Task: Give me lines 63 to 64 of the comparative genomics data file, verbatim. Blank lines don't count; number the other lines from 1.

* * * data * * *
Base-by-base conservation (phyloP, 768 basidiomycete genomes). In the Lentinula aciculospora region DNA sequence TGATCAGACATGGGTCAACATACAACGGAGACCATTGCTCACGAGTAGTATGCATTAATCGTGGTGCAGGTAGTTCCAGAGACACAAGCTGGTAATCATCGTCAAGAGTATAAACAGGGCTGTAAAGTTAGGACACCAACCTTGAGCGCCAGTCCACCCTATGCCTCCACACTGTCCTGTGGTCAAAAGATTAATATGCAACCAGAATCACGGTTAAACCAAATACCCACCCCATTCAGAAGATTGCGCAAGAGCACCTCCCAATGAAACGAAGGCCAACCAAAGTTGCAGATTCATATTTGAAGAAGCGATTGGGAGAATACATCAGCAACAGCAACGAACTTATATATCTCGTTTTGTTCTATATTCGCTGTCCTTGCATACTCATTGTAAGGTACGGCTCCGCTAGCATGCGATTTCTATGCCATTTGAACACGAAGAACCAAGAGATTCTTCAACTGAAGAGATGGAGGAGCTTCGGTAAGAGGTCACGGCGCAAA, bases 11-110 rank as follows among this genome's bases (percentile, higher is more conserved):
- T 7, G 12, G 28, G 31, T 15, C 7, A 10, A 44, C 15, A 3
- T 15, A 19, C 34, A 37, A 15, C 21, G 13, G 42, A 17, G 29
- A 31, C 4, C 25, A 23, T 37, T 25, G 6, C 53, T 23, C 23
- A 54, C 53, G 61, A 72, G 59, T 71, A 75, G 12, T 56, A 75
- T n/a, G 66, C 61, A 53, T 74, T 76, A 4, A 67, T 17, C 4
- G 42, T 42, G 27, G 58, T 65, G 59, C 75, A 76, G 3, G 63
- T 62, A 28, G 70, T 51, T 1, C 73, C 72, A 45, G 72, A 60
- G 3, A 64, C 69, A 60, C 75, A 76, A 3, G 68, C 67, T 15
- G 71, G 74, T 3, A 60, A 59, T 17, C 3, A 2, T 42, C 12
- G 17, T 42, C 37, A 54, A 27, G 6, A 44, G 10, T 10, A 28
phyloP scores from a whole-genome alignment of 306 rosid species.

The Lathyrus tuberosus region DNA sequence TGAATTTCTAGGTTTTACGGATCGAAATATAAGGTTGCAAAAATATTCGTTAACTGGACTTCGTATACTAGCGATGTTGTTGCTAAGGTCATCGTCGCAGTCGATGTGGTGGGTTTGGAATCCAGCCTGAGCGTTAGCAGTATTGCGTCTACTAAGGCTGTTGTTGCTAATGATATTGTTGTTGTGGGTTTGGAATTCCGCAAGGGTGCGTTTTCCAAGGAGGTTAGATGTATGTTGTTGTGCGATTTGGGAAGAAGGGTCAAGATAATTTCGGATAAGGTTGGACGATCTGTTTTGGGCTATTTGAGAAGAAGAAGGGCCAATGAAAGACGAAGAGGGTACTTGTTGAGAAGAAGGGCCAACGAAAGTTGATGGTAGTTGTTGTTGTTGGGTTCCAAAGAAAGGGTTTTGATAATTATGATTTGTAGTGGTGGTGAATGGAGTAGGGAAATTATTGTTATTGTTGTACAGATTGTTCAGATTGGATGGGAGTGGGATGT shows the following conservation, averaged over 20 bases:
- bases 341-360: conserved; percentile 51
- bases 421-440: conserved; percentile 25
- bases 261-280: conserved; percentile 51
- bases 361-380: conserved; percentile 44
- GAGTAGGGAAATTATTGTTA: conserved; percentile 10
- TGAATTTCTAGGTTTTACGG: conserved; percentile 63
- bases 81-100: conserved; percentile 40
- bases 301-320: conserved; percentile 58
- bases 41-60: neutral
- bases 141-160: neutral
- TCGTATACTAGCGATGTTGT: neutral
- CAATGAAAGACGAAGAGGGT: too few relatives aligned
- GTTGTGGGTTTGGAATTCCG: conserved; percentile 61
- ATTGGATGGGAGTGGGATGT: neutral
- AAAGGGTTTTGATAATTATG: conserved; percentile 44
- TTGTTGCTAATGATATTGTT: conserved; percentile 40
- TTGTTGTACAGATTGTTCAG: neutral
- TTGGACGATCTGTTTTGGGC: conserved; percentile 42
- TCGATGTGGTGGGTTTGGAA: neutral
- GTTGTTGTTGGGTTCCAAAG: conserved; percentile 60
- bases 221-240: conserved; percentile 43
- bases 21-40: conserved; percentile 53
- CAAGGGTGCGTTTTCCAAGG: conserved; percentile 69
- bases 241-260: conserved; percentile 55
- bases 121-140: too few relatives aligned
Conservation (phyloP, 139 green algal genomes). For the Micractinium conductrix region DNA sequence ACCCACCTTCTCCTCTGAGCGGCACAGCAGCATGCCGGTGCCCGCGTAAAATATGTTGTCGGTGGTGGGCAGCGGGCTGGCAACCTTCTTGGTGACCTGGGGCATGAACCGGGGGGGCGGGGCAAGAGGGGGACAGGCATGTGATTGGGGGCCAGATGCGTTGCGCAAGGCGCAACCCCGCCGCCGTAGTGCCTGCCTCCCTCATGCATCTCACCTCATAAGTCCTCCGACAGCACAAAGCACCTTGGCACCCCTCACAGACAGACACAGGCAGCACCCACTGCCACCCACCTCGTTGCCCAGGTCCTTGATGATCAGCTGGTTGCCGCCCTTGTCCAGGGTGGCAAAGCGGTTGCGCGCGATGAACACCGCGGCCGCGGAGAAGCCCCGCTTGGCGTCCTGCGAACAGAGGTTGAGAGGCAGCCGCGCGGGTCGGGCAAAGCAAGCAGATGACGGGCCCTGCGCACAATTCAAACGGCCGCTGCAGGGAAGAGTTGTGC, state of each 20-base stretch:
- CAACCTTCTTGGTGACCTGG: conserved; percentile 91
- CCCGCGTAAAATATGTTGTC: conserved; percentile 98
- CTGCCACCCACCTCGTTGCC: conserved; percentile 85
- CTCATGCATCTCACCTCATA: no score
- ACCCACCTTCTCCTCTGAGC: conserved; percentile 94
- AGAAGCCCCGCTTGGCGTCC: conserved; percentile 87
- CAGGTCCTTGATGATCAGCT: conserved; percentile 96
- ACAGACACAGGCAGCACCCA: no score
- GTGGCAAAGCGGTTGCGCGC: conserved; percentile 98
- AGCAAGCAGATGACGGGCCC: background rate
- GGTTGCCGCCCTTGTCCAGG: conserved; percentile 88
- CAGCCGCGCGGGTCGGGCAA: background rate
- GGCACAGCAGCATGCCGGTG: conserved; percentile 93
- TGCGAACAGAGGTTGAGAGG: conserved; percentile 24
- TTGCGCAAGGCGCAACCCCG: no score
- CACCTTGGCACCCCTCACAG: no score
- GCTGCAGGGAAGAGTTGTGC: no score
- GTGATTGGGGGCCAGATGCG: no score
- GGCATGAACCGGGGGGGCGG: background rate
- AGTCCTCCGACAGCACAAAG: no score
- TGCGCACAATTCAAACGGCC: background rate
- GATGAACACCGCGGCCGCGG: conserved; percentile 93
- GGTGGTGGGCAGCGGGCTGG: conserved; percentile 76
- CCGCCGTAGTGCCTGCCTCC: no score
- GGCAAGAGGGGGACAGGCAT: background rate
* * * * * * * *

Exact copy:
- CCGCCGTAGTGCCTGCCTCC: no score
- GGCAAGAGGGGGACAGGCAT: background rate